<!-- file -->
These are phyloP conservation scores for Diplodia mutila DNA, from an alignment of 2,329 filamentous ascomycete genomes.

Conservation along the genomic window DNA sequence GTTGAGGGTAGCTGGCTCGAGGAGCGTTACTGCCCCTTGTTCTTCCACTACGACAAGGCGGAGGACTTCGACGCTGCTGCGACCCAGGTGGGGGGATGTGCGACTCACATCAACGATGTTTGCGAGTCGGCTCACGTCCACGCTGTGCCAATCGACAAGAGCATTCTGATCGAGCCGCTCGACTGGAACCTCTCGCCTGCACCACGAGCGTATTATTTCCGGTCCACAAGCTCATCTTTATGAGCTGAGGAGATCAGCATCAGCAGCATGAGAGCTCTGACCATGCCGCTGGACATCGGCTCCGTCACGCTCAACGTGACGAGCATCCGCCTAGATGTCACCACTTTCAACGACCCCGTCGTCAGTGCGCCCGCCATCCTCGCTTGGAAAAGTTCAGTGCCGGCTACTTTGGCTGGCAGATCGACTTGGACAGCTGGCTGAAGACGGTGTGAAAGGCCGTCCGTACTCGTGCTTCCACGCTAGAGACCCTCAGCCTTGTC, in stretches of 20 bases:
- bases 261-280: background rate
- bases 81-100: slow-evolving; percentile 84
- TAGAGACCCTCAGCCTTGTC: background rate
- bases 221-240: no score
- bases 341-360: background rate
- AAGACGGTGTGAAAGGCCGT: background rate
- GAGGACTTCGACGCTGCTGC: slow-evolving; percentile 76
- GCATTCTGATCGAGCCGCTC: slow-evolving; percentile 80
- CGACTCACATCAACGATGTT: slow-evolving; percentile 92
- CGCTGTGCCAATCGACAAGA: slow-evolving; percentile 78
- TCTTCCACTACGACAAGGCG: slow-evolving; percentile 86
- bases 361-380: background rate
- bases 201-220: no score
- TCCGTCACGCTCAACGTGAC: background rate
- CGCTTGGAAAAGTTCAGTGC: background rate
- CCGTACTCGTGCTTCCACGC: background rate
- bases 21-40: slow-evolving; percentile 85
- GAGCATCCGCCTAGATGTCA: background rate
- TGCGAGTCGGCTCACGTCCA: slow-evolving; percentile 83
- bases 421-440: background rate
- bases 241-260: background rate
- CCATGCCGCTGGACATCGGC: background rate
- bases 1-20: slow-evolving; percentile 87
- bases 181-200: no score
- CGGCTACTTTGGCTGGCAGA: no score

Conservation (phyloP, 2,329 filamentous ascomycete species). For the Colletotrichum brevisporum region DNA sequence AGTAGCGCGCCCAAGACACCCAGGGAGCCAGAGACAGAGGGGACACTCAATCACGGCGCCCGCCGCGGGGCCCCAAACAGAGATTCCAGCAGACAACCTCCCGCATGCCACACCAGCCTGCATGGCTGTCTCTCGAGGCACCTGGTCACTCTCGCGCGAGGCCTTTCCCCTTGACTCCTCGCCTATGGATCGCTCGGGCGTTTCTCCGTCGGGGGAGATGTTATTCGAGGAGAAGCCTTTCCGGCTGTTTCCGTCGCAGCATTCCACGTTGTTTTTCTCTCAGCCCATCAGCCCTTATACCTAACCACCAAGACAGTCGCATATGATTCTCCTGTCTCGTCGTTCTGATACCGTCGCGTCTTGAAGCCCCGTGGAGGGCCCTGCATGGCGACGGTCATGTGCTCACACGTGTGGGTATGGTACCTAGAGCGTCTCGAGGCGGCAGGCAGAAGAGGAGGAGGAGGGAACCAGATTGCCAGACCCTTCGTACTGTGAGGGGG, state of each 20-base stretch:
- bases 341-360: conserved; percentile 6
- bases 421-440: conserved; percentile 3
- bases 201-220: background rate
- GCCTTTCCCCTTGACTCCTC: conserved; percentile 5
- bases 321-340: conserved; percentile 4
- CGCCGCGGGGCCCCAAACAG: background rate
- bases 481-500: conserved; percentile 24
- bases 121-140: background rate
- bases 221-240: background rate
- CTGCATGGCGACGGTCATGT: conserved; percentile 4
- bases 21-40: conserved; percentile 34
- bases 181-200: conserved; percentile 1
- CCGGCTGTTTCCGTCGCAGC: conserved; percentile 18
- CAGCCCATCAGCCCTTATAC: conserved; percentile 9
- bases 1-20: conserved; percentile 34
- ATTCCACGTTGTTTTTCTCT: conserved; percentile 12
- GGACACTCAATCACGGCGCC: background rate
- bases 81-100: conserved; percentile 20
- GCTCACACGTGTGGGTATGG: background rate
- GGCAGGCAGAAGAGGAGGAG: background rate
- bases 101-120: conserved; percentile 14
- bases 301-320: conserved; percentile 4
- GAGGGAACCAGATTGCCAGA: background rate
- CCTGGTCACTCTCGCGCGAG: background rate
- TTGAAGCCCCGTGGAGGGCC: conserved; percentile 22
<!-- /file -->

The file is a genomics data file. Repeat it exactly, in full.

These are phyloP conservation scores for Diplodia mutila DNA, from an alignment of 2,329 filamentous ascomycete genomes.

Conservation along the genomic window DNA sequence GTTGAGGGTAGCTGGCTCGAGGAGCGTTACTGCCCCTTGTTCTTCCACTACGACAAGGCGGAGGACTTCGACGCTGCTGCGACCCAGGTGGGGGGATGTGCGACTCACATCAACGATGTTTGCGAGTCGGCTCACGTCCACGCTGTGCCAATCGACAAGAGCATTCTGATCGAGCCGCTCGACTGGAACCTCTCGCCTGCACCACGAGCGTATTATTTCCGGTCCACAAGCTCATCTTTATGAGCTGAGGAGATCAGCATCAGCAGCATGAGAGCTCTGACCATGCCGCTGGACATCGGCTCCGTCACGCTCAACGTGACGAGCATCCGCCTAGATGTCACCACTTTCAACGACCCCGTCGTCAGTGCGCCCGCCATCCTCGCTTGGAAAAGTTCAGTGCCGGCTACTTTGGCTGGCAGATCGACTTGGACAGCTGGCTGAAGACGGTGTGAAAGGCCGTCCGTACTCGTGCTTCCACGCTAGAGACCCTCAGCCTTGTC, in stretches of 20 bases:
- bases 261-280: background rate
- bases 81-100: slow-evolving; percentile 84
- TAGAGACCCTCAGCCTTGTC: background rate
- bases 221-240: no score
- bases 341-360: background rate
- AAGACGGTGTGAAAGGCCGT: background rate
- GAGGACTTCGACGCTGCTGC: slow-evolving; percentile 76
- GCATTCTGATCGAGCCGCTC: slow-evolving; percentile 80
- CGACTCACATCAACGATGTT: slow-evolving; percentile 92
- CGCTGTGCCAATCGACAAGA: slow-evolving; percentile 78
- TCTTCCACTACGACAAGGCG: slow-evolving; percentile 86
- bases 361-380: background rate
- bases 201-220: no score
- TCCGTCACGCTCAACGTGAC: background rate
- CGCTTGGAAAAGTTCAGTGC: background rate
- CCGTACTCGTGCTTCCACGC: background rate
- bases 21-40: slow-evolving; percentile 85
- GAGCATCCGCCTAGATGTCA: background rate
- TGCGAGTCGGCTCACGTCCA: slow-evolving; percentile 83
- bases 421-440: background rate
- bases 241-260: background rate
- CCATGCCGCTGGACATCGGC: background rate
- bases 1-20: slow-evolving; percentile 87
- bases 181-200: no score
- CGGCTACTTTGGCTGGCAGA: no score

Conservation (phyloP, 2,329 filamentous ascomycete species). For the Colletotrichum brevisporum region DNA sequence AGTAGCGCGCCCAAGACACCCAGGGAGCCAGAGACAGAGGGGACACTCAATCACGGCGCCCGCCGCGGGGCCCCAAACAGAGATTCCAGCAGACAACCTCCCGCATGCCACACCAGCCTGCATGGCTGTCTCTCGAGGCACCTGGTCACTCTCGCGCGAGGCCTTTCCCCTTGACTCCTCGCCTATGGATCGCTCGGGCGTTTCTCCGTCGGGGGAGATGTTATTCGAGGAGAAGCCTTTCCGGCTGTTTCCGTCGCAGCATTCCACGTTGTTTTTCTCTCAGCCCATCAGCCCTTATACCTAACCACCAAGACAGTCGCATATGATTCTCCTGTCTCGTCGTTCTGATACCGTCGCGTCTTGAAGCCCCGTGGAGGGCCCTGCATGGCGACGGTCATGTGCTCACACGTGTGGGTATGGTACCTAGAGCGTCTCGAGGCGGCAGGCAGAAGAGGAGGAGGAGGGAACCAGATTGCCAGACCCTTCGTACTGTGAGGGGG, state of each 20-base stretch:
- bases 341-360: conserved; percentile 6
- bases 421-440: conserved; percentile 3
- bases 201-220: background rate
- GCCTTTCCCCTTGACTCCTC: conserved; percentile 5
- bases 321-340: conserved; percentile 4
- CGCCGCGGGGCCCCAAACAG: background rate
- bases 481-500: conserved; percentile 24
- bases 121-140: background rate
- bases 221-240: background rate
- CTGCATGGCGACGGTCATGT: conserved; percentile 4
- bases 21-40: conserved; percentile 34
- bases 181-200: conserved; percentile 1
- CCGGCTGTTTCCGTCGCAGC: conserved; percentile 18
- CAGCCCATCAGCCCTTATAC: conserved; percentile 9
- bases 1-20: conserved; percentile 34
- ATTCCACGTTGTTTTTCTCT: conserved; percentile 12
- GGACACTCAATCACGGCGCC: background rate
- bases 81-100: conserved; percentile 20
- GCTCACACGTGTGGGTATGG: background rate
- GGCAGGCAGAAGAGGAGGAG: background rate
- bases 101-120: conserved; percentile 14
- bases 301-320: conserved; percentile 4
- GAGGGAACCAGATTGCCAGA: background rate
- CCTGGTCACTCTCGCGCGAG: background rate
- TTGAAGCCCCGTGGAGGGCC: conserved; percentile 22